The International Association of Sheet Metal, Air, Rail and Transportation (SMART) workers Local 49 in Albuquerque, New Mexico, recently celebrated the opening of two state-of-the-art labs at its training center — a pharmaceutical lab and variable refrigerant flow (VRF) lab. The labs, at 2,000 square feet each, will help train apprentices and journeypersons at Local 49 on testing, adjusting and balancing (TAB), fire life safety, ventilation, clean room, indoor air quality and much more.

Leadership at Local 49 decided early in the planning stages to build a pharmaceutical lab, which has the highest standards of labs of its kind. Chemicals in pharmaceuticals can be highly toxic, and contamination is prevented through air flow and pressurization levels set by TAB technicians in a clean room environment. The lab allows apprentices and journeypersons to learn, problem solve and run scenarios they will see on the job site.

“If you train to the pharmaceutical standards, you’re training to the highest standards,” said Vince Alvarado, director of implementation for the National Energy Management Institute (NEMI), the energy efficiency and TAB experts of SMART. Alvarado was the business manager at Local 49 when planning for the pharmaceutical lab began. “You don’t want contaminated air or chemicals to escape — air can escape through the outlets in the walls and ceilings. That’s why the standards are so high.”

Rooms are created through pressure gradients, where a positive room is a sterile environment and a negative room is for containment. This was especially important during the pandemic, when rooms had to be changed quickly to accommodate the situation, said Tony Kocurek, owner of Energy Balance and Integration and current International Certification Board (ICB) board member.

“It is a complicated setup,” he said. “These labs take a lot of coordination in their construction and setup. However, this pressure gradient and construction technique apply to many types of medical environments.” 

The labs fall in line with the reconfiguration of Local 49’s apprenticeship program, which, beginning in the fall, will include two years of general sheet metal knowledge with the third year as an exploratory year to investigate all sheet metal specialties. In their fourth year, apprentices will focus on the specialty of their choice.

The labs also align with jobs that will be made available through various federal funding opportunities such as ventilation verification, indoor air quality and energy efficiency. Federal funding sources are pushing for heat pump systems, which is another way Local 49 is getting ahead of the game, said Isaiah Zemke, current Local 49 business manager.

“The VRF lab is technology that doesn’t require fossil fuels, so that’s right in line with energy efficiency,” added Iris Urquidi, Local 49 training coordinator. “We’ll be able to certify our apprentices, and our apprentices will be ready for those jobs coming up.”

Through partnerships with manufacturers Mitsubishi Electric Trane HVAC US (METUS) and Trane, equipment in the VRF lab will be updated accordingly, with the training center providing space and installation of equipment and controls as part of the learning environment. Screens also allow those in the pharmaceutical lab to view activities in the VRF lab so that simultaneous scenarios can be run in both labs.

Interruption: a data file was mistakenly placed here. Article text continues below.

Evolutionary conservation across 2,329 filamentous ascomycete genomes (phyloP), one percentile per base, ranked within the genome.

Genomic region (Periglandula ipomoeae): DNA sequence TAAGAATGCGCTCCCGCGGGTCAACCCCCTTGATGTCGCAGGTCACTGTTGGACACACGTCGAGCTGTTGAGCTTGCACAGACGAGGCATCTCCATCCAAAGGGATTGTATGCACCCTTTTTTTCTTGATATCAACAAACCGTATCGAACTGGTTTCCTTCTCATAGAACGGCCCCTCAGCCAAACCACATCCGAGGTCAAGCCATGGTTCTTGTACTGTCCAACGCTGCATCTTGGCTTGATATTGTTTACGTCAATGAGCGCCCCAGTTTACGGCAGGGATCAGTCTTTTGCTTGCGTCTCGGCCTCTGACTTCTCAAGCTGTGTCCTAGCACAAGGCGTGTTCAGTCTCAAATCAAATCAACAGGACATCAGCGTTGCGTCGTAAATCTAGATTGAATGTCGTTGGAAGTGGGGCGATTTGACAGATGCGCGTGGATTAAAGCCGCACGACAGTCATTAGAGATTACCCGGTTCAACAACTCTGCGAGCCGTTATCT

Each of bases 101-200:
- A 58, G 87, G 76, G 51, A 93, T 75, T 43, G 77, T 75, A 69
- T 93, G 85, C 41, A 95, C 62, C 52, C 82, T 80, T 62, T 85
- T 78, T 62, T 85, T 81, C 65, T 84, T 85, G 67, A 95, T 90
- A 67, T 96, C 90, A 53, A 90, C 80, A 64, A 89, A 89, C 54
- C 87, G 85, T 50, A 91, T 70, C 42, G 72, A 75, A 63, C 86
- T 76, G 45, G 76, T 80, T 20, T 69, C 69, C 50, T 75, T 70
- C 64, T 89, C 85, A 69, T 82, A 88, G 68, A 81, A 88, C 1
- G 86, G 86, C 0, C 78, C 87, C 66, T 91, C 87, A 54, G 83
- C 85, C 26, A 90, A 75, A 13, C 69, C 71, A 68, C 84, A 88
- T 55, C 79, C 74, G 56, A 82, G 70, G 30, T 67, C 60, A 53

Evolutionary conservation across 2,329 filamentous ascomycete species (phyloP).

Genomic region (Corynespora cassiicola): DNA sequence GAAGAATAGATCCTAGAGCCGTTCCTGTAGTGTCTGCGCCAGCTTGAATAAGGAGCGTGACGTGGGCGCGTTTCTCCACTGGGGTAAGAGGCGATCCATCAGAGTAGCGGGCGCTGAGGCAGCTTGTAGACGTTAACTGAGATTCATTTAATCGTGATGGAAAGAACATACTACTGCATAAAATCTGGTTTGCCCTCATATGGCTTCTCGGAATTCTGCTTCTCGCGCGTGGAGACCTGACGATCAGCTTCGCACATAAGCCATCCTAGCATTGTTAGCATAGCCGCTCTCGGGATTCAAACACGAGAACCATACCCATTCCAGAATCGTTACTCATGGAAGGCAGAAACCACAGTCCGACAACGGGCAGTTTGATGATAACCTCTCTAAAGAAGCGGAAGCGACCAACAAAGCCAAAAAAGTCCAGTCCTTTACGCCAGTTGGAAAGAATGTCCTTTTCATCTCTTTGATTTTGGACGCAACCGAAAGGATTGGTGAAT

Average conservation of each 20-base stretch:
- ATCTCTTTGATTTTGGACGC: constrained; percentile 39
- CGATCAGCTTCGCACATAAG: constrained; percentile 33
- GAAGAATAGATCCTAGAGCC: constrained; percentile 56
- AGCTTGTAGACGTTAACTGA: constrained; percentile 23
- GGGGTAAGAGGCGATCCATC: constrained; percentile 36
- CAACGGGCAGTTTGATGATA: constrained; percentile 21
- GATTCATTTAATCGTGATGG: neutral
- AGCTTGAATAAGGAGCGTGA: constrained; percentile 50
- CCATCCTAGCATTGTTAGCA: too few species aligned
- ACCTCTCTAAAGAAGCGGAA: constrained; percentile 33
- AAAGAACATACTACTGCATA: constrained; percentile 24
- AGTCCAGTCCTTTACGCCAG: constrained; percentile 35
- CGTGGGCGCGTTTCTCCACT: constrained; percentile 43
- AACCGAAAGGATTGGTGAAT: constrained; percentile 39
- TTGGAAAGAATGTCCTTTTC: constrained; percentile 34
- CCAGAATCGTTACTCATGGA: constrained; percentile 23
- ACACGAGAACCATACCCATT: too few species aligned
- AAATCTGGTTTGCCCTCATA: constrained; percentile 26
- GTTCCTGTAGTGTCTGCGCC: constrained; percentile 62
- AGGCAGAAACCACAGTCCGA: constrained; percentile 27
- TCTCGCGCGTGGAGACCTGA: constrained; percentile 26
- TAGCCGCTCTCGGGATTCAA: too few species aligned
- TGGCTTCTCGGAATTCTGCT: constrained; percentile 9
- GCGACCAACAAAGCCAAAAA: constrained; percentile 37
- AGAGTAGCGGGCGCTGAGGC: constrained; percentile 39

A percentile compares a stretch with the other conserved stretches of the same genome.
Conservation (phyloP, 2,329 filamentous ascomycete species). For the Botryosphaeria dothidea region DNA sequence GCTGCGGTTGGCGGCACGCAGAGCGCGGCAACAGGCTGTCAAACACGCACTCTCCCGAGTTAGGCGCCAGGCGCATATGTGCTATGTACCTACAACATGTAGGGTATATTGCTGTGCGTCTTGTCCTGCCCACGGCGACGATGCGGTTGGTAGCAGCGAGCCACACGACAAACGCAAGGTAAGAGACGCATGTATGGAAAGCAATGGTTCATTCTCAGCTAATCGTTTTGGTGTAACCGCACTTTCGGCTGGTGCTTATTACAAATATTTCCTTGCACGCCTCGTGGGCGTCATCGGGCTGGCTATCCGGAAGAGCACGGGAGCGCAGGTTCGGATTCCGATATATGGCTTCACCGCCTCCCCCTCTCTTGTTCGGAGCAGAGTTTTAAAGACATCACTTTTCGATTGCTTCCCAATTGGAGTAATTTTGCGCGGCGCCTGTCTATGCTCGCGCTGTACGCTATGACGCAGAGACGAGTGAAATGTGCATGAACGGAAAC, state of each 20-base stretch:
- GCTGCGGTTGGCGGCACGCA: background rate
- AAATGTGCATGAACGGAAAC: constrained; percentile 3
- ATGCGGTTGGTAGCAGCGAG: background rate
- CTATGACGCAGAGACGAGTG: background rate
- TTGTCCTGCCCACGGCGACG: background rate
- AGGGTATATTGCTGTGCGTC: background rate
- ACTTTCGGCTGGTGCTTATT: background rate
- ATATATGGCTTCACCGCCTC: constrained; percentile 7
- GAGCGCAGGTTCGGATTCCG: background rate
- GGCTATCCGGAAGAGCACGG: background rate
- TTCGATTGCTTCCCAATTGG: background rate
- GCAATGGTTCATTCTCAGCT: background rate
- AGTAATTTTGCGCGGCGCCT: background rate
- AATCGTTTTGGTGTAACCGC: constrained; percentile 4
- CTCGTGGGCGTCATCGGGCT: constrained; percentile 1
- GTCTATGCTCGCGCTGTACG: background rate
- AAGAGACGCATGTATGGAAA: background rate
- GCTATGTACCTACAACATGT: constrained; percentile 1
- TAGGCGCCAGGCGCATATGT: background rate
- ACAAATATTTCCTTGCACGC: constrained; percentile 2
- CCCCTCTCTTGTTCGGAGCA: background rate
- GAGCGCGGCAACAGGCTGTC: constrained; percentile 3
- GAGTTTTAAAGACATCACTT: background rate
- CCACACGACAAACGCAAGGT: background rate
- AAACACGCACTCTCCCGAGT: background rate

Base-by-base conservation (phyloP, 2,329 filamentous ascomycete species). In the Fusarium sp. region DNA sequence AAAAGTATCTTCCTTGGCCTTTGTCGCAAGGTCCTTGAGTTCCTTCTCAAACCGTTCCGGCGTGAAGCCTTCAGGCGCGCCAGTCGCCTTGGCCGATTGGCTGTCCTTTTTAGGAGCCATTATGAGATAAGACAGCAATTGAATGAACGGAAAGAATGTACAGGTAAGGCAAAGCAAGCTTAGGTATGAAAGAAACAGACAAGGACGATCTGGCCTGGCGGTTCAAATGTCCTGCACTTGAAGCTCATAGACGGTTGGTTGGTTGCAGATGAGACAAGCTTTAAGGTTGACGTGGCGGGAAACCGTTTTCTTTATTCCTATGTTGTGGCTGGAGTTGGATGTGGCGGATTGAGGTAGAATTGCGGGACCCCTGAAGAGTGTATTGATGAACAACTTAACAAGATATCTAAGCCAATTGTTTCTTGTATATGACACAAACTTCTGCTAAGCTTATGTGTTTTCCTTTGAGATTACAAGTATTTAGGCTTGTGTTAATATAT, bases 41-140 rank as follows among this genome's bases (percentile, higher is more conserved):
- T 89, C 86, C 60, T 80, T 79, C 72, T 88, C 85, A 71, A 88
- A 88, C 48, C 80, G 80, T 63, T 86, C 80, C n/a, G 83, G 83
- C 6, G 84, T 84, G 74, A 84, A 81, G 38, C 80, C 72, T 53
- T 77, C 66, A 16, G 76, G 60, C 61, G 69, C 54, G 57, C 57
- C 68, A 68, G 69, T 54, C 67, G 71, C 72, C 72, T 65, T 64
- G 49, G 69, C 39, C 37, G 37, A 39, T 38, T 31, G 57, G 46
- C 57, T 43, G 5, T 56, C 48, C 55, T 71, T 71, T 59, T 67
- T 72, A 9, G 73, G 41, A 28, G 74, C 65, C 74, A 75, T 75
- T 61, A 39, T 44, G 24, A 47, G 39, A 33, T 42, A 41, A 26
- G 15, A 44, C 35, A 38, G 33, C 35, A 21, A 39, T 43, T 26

“This is coming from the contractors’ needs, too,” Zemke said. “The pharmacy lab will help them figure out why things operate the way they do, why it’s balanced, not just the how.”

With the demand for this type of medical work on the minds of New Mexico contractors, it was important for Local 49 to “meet a need in our market to train and educate everyone on how to build these rooms,” Kocurek said.

“The same techniques that make a pharmacy lab also apply to making isolation rooms, operating rooms and many other types of rooms,” he added. “This lab can be used to teach everyone how to make these rooms possible, especially those in the sheet metal HVAC industry. People from all over the country can now come here to this lab and get trained and bring that training back to their hometowns for any type of similar work.”

Now that the labs are open, the next step is for them to become certified testing facilities by the Testing, Adjusting and Balancing Bureau (TABB).

“I’m excited for the students to start working in them and learning,” Urquidi said. “We’re going to provide certified apprentices to the industry, so they can do this work well into the future.”

For the industry as a whole, the labs fill a much-needed space, said Lisa Davis, NEMI administrator.

“The anticipation for the labs’ opening has been high among TAB professionals across the country since the idea was presented,” Davis said. “The ability to train, and eventually certify, our professionals on this level of skill, this level of equipment and environment, is truly exciting.”

NEMI is a not-for-profit organization jointly managed by SMART and the Sheet Metal and Air Conditioning Contractors’ National Association (SMACNA). NEMI works with public, private and government organizations as well as companies nationwide to make buildings safer and healthier while improving energy efficiency.

NEMI also creates training and certification opportunities, so consumers know these workers — who ensure fire life safety systems are inspected, verify the indoor air quality in schools and make sure the heating and air conditioning systems in office buildings are energy efficient — are at the top of their industry and experts in their field. NEMI works with state and federal officials as subject matter experts to make sure legislation, implementation and safety align.